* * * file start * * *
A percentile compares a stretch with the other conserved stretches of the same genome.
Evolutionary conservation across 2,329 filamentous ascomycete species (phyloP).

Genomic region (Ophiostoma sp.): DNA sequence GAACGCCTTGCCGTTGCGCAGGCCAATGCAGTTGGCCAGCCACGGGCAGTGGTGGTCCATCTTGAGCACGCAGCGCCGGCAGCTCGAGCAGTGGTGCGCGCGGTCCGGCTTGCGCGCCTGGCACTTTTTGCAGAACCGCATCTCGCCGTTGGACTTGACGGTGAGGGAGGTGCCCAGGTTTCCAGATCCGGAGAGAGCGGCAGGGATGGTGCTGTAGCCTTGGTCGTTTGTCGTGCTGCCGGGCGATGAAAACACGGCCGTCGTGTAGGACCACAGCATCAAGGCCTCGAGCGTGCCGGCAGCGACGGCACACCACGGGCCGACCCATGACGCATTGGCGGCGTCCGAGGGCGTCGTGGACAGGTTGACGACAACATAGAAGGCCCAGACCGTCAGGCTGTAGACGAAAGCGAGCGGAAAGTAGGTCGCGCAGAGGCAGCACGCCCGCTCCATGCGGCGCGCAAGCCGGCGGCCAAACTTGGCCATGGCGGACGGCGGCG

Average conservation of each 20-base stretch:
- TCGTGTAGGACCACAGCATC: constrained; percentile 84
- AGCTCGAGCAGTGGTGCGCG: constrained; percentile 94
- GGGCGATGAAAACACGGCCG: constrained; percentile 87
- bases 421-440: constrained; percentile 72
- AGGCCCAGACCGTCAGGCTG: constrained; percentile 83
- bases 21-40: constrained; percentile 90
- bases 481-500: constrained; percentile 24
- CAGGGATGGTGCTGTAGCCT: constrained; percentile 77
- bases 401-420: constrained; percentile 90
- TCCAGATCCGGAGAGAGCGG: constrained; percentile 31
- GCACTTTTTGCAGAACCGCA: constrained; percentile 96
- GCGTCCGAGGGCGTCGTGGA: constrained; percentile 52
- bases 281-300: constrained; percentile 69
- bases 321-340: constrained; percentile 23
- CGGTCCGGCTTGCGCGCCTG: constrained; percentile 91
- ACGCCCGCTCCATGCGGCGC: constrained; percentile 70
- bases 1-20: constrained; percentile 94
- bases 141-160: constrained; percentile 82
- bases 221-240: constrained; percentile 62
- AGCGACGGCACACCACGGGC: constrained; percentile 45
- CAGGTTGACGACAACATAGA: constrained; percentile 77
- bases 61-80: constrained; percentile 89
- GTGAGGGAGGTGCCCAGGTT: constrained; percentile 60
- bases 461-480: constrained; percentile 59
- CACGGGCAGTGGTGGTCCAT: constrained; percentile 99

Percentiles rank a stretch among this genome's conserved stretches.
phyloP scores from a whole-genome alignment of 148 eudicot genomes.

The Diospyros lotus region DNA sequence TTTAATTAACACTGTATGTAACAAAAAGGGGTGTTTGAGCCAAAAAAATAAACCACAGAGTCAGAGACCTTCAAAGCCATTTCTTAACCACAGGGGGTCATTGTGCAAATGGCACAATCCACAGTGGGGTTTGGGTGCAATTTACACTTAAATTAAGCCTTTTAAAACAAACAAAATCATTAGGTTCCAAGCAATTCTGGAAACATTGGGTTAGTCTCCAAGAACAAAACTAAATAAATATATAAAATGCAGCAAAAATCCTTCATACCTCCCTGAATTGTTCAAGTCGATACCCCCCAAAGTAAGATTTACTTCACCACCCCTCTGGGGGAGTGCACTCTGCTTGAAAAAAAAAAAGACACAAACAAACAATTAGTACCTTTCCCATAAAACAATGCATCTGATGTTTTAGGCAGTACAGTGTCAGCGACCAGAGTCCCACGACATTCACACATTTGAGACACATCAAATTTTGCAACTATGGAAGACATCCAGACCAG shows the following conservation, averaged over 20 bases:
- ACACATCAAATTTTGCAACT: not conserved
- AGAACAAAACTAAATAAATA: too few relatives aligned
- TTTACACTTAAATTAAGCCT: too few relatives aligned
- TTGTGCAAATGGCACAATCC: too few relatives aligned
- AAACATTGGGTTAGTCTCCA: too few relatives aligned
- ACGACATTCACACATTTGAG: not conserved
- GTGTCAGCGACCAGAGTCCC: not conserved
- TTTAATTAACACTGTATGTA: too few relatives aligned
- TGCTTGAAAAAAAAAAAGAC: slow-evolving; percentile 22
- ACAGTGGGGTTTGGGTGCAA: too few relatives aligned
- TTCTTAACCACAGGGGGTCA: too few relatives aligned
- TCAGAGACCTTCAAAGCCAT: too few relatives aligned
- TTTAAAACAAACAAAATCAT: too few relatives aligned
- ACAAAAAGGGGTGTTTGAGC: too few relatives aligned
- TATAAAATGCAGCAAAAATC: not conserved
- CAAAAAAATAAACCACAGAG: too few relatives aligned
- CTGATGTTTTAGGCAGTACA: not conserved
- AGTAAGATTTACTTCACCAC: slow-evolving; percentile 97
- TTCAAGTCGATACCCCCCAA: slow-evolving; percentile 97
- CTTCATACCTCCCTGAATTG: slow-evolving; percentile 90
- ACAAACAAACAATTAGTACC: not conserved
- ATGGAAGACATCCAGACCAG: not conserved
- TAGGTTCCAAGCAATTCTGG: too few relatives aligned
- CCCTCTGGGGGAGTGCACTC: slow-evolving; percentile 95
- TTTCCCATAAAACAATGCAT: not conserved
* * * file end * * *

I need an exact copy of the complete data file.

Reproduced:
A percentile compares a stretch with the other conserved stretches of the same genome.
Evolutionary conservation across 2,329 filamentous ascomycete species (phyloP).

Genomic region (Ophiostoma sp.): DNA sequence GAACGCCTTGCCGTTGCGCAGGCCAATGCAGTTGGCCAGCCACGGGCAGTGGTGGTCCATCTTGAGCACGCAGCGCCGGCAGCTCGAGCAGTGGTGCGCGCGGTCCGGCTTGCGCGCCTGGCACTTTTTGCAGAACCGCATCTCGCCGTTGGACTTGACGGTGAGGGAGGTGCCCAGGTTTCCAGATCCGGAGAGAGCGGCAGGGATGGTGCTGTAGCCTTGGTCGTTTGTCGTGCTGCCGGGCGATGAAAACACGGCCGTCGTGTAGGACCACAGCATCAAGGCCTCGAGCGTGCCGGCAGCGACGGCACACCACGGGCCGACCCATGACGCATTGGCGGCGTCCGAGGGCGTCGTGGACAGGTTGACGACAACATAGAAGGCCCAGACCGTCAGGCTGTAGACGAAAGCGAGCGGAAAGTAGGTCGCGCAGAGGCAGCACGCCCGCTCCATGCGGCGCGCAAGCCGGCGGCCAAACTTGGCCATGGCGGACGGCGGCG

Average conservation of each 20-base stretch:
- TCGTGTAGGACCACAGCATC: constrained; percentile 84
- AGCTCGAGCAGTGGTGCGCG: constrained; percentile 94
- GGGCGATGAAAACACGGCCG: constrained; percentile 87
- bases 421-440: constrained; percentile 72
- AGGCCCAGACCGTCAGGCTG: constrained; percentile 83
- bases 21-40: constrained; percentile 90
- bases 481-500: constrained; percentile 24
- CAGGGATGGTGCTGTAGCCT: constrained; percentile 77
- bases 401-420: constrained; percentile 90
- TCCAGATCCGGAGAGAGCGG: constrained; percentile 31
- GCACTTTTTGCAGAACCGCA: constrained; percentile 96
- GCGTCCGAGGGCGTCGTGGA: constrained; percentile 52
- bases 281-300: constrained; percentile 69
- bases 321-340: constrained; percentile 23
- CGGTCCGGCTTGCGCGCCTG: constrained; percentile 91
- ACGCCCGCTCCATGCGGCGC: constrained; percentile 70
- bases 1-20: constrained; percentile 94
- bases 141-160: constrained; percentile 82
- bases 221-240: constrained; percentile 62
- AGCGACGGCACACCACGGGC: constrained; percentile 45
- CAGGTTGACGACAACATAGA: constrained; percentile 77
- bases 61-80: constrained; percentile 89
- GTGAGGGAGGTGCCCAGGTT: constrained; percentile 60
- bases 461-480: constrained; percentile 59
- CACGGGCAGTGGTGGTCCAT: constrained; percentile 99

Percentiles rank a stretch among this genome's conserved stretches.
phyloP scores from a whole-genome alignment of 148 eudicot genomes.

The Diospyros lotus region DNA sequence TTTAATTAACACTGTATGTAACAAAAAGGGGTGTTTGAGCCAAAAAAATAAACCACAGAGTCAGAGACCTTCAAAGCCATTTCTTAACCACAGGGGGTCATTGTGCAAATGGCACAATCCACAGTGGGGTTTGGGTGCAATTTACACTTAAATTAAGCCTTTTAAAACAAACAAAATCATTAGGTTCCAAGCAATTCTGGAAACATTGGGTTAGTCTCCAAGAACAAAACTAAATAAATATATAAAATGCAGCAAAAATCCTTCATACCTCCCTGAATTGTTCAAGTCGATACCCCCCAAAGTAAGATTTACTTCACCACCCCTCTGGGGGAGTGCACTCTGCTTGAAAAAAAAAAAGACACAAACAAACAATTAGTACCTTTCCCATAAAACAATGCATCTGATGTTTTAGGCAGTACAGTGTCAGCGACCAGAGTCCCACGACATTCACACATTTGAGACACATCAAATTTTGCAACTATGGAAGACATCCAGACCAG shows the following conservation, averaged over 20 bases:
- ACACATCAAATTTTGCAACT: not conserved
- AGAACAAAACTAAATAAATA: too few relatives aligned
- TTTACACTTAAATTAAGCCT: too few relatives aligned
- TTGTGCAAATGGCACAATCC: too few relatives aligned
- AAACATTGGGTTAGTCTCCA: too few relatives aligned
- ACGACATTCACACATTTGAG: not conserved
- GTGTCAGCGACCAGAGTCCC: not conserved
- TTTAATTAACACTGTATGTA: too few relatives aligned
- TGCTTGAAAAAAAAAAAGAC: slow-evolving; percentile 22
- ACAGTGGGGTTTGGGTGCAA: too few relatives aligned
- TTCTTAACCACAGGGGGTCA: too few relatives aligned
- TCAGAGACCTTCAAAGCCAT: too few relatives aligned
- TTTAAAACAAACAAAATCAT: too few relatives aligned
- ACAAAAAGGGGTGTTTGAGC: too few relatives aligned
- TATAAAATGCAGCAAAAATC: not conserved
- CAAAAAAATAAACCACAGAG: too few relatives aligned
- CTGATGTTTTAGGCAGTACA: not conserved
- AGTAAGATTTACTTCACCAC: slow-evolving; percentile 97
- TTCAAGTCGATACCCCCCAA: slow-evolving; percentile 97
- CTTCATACCTCCCTGAATTG: slow-evolving; percentile 90
- ACAAACAAACAATTAGTACC: not conserved
- ATGGAAGACATCCAGACCAG: not conserved
- TAGGTTCCAAGCAATTCTGG: too few relatives aligned
- CCCTCTGGGGGAGTGCACTC: slow-evolving; percentile 95
- TTTCCCATAAAACAATGCAT: not conserved